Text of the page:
Performance barriers of Civil Registration System in Bihar: An exploratory study

PLoS One. 2022 Jun 1;17(6):e0268832. doi: 10.1371/journal.pone.0268832. eCollection 2022.


Objectives: Vital statistics generated by the Civil Registration System (CRS) are essential for developing healthcare interventions at all administrative levels. Bihar had one of the lowest levels of mortality registration among India's states. This study investigates CRS's performance barriers from the perspective of CRS staff and community members in Bihar.

Methods: We conducted a primary qualitative survey in the two districts of Bihar during February-March 2020 with CRS staff (n = 15) and community members (n = 90). We purposively selected the Patna and Vaishali districts of Bihar for the survey. Thematic analysis was done to identify the pattern across the data using the Atlas-ti software.

Results: Most participants showed a good understanding of registration procedures and birth and death registration benefits. The perceived need for death registration is lower than birth registration. Birth registration was higher among female children than male children. We found that most participants did not report children or adult female death due to lack of financial or property-related benefits. Most participants faced challenges in reporting birth and death due to poor delivery of services at the registration centres, higher indirect opportunity cost, and demand of bribes by the CRS staff for providing certificates. We found a lack of adequate investment, shortage of dedicated staff, and limited computer and internet services at the registration centres.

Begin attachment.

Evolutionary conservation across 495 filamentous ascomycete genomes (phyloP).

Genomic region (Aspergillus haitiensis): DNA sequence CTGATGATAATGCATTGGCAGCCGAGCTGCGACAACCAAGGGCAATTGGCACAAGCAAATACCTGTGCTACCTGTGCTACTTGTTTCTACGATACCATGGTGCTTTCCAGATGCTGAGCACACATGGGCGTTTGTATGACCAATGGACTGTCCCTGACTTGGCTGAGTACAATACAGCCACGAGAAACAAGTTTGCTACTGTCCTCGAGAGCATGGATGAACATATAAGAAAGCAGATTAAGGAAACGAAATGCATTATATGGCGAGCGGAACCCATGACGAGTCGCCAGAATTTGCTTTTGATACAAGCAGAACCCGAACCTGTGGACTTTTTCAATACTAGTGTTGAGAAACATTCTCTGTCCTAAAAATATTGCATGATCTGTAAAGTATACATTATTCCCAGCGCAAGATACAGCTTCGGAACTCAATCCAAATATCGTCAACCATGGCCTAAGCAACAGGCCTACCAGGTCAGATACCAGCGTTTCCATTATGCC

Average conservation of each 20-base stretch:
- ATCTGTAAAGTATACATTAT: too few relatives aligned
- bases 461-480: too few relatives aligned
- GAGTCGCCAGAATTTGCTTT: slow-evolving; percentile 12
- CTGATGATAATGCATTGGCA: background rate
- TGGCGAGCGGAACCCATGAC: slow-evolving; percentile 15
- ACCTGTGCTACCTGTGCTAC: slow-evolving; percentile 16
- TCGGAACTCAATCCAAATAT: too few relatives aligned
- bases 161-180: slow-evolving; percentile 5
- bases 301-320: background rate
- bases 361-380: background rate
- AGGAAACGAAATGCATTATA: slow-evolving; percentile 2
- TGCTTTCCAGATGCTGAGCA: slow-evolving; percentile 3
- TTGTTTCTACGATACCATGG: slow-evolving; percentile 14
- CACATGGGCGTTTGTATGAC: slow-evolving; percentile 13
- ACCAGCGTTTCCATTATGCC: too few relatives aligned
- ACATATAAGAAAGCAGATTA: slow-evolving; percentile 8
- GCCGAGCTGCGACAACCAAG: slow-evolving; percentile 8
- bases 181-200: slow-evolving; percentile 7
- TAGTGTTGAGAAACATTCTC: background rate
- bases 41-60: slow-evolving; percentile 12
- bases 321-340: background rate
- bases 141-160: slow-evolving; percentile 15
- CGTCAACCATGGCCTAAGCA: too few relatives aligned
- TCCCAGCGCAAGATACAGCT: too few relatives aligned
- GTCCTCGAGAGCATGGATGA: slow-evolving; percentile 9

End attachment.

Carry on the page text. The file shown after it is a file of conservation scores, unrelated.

Conclusions: Poor data on birth and death registration could lead decision-makers to target health services inappropriately. Strengthening health institutions' linkage with the registration centres, mobile registration in far-flung areas and regular CRS staff training could increase death registration levels. An adequate awareness campaign on the benefits of birth and death registration is required to increase the reporting of vital events.

MeSH terms

  • Adult
  • Child
  • Female
  • Humans
  • Male
  • Men
  • Parturition
  • Pregnancy
  • Surveys and Questionnaires
  • Vital Statistics*

Grant support

The author(s) received no specific funding for this work.